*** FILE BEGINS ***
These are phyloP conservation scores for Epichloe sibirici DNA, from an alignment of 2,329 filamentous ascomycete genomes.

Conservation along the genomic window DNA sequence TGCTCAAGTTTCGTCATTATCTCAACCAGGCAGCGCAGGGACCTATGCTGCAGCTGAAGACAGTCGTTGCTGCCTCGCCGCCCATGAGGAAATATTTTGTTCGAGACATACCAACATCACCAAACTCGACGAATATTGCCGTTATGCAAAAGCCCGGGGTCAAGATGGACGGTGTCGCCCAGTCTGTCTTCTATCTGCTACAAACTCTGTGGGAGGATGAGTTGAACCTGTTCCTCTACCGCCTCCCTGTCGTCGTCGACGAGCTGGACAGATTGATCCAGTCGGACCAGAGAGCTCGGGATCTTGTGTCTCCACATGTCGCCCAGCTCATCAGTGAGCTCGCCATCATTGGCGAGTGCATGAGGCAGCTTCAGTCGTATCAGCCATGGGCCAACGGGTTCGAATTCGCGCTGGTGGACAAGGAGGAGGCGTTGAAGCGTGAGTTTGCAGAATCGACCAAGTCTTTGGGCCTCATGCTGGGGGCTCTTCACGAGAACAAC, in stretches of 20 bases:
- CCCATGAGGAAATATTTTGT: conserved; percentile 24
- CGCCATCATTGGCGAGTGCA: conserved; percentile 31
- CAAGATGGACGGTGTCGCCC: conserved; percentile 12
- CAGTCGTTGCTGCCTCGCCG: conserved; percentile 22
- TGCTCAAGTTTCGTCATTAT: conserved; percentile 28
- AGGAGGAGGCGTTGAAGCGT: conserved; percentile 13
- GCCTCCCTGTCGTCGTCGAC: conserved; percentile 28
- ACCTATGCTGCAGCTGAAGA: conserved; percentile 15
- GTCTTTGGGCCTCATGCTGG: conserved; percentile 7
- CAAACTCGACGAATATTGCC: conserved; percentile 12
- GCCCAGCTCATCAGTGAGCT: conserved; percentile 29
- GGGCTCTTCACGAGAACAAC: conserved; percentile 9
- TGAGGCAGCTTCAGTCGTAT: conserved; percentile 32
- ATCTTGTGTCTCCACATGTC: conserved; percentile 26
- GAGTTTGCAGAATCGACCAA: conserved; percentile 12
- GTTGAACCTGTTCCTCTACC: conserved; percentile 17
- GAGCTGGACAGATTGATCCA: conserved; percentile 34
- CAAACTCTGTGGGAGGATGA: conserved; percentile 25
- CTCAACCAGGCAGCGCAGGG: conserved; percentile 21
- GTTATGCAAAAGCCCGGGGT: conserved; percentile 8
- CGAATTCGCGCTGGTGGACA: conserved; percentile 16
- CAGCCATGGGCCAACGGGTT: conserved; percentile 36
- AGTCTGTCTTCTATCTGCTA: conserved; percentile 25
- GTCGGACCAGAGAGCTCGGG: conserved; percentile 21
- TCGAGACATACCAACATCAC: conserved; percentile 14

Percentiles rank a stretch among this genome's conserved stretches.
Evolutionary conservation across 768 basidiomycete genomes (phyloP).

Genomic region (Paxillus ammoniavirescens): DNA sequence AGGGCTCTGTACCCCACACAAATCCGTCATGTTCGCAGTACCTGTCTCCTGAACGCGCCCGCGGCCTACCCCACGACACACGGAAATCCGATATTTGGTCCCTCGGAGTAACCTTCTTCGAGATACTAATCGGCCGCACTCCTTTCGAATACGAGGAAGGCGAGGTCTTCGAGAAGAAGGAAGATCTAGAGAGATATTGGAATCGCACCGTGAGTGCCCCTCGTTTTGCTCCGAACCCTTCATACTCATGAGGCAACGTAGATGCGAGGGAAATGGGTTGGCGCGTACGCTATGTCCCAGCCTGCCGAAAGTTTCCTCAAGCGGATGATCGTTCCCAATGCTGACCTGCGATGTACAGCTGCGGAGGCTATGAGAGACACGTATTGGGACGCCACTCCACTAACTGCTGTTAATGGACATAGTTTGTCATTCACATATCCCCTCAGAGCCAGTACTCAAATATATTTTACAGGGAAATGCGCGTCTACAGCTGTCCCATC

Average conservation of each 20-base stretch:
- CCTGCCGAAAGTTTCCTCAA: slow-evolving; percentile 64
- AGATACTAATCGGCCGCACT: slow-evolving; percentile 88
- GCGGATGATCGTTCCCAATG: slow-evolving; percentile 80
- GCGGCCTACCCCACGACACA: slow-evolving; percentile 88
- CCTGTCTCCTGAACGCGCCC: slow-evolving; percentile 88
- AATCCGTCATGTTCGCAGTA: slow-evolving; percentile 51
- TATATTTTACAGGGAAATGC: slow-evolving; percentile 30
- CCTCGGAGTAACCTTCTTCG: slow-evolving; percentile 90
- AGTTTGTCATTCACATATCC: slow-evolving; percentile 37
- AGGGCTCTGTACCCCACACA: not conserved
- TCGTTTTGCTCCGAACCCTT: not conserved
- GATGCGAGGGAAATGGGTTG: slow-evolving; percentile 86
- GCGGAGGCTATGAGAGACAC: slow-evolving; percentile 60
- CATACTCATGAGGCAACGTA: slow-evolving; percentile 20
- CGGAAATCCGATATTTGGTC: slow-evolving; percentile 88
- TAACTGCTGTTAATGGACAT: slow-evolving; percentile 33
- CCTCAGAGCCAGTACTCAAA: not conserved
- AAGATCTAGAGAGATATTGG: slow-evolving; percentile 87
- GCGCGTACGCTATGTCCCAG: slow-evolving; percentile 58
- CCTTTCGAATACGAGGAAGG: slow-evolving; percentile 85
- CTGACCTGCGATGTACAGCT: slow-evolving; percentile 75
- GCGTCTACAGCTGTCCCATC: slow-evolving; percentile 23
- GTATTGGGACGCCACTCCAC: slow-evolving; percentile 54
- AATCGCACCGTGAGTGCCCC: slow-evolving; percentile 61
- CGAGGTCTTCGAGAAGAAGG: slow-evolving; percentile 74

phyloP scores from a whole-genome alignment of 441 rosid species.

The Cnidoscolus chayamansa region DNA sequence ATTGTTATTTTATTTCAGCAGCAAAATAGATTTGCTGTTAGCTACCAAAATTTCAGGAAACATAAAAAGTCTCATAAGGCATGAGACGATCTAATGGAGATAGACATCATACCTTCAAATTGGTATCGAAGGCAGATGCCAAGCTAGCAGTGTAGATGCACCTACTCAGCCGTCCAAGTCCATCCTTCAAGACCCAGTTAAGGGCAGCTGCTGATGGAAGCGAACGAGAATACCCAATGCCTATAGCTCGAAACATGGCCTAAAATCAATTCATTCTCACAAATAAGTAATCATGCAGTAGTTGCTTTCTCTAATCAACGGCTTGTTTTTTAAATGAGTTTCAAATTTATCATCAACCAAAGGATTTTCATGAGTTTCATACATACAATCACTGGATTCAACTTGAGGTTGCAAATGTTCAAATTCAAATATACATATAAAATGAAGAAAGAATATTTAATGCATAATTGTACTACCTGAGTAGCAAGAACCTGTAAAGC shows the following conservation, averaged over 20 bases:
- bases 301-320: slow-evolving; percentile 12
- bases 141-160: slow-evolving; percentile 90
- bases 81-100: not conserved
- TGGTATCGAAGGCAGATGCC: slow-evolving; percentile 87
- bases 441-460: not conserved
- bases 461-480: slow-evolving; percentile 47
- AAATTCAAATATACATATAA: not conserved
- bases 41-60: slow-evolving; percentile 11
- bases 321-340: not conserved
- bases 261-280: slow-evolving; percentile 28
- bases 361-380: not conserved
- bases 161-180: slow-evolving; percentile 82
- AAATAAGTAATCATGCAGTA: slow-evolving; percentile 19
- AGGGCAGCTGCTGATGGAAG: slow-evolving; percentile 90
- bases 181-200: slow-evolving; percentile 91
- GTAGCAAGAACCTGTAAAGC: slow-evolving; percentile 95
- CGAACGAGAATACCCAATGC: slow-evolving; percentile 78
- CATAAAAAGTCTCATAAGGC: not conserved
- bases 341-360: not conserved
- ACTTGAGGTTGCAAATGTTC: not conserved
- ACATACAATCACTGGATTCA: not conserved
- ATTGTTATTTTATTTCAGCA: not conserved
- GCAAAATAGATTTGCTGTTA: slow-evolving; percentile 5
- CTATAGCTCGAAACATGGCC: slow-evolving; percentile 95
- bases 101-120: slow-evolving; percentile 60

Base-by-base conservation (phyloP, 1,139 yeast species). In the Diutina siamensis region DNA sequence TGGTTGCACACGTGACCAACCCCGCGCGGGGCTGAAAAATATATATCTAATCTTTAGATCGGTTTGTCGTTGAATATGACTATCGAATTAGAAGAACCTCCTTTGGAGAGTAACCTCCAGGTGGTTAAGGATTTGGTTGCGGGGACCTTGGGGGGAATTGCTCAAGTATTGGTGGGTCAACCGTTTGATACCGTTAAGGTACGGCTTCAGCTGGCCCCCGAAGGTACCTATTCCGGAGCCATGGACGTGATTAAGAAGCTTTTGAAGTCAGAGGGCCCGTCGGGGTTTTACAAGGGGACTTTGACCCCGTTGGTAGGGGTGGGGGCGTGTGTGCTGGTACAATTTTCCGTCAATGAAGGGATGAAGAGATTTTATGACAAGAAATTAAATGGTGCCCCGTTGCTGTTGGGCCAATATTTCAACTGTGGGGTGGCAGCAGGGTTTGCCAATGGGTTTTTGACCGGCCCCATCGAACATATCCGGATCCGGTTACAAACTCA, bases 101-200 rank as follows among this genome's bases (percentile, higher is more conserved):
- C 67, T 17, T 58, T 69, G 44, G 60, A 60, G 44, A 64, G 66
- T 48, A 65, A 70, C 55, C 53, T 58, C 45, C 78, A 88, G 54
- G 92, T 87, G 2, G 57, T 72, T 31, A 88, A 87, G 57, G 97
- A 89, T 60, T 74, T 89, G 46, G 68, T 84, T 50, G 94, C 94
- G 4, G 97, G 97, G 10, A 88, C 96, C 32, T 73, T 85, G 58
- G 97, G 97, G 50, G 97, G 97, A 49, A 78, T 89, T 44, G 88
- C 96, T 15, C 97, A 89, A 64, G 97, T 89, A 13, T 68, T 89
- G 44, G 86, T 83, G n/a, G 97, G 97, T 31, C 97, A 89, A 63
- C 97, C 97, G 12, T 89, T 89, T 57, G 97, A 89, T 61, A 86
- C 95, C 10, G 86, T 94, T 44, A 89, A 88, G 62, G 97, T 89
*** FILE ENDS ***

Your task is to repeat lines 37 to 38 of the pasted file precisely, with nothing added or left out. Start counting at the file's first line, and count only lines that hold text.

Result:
- AATCCGTCATGTTCGCAGTA: slow-evolving; percentile 51
- TATATTTTACAGGGAAATGC: slow-evolving; percentile 30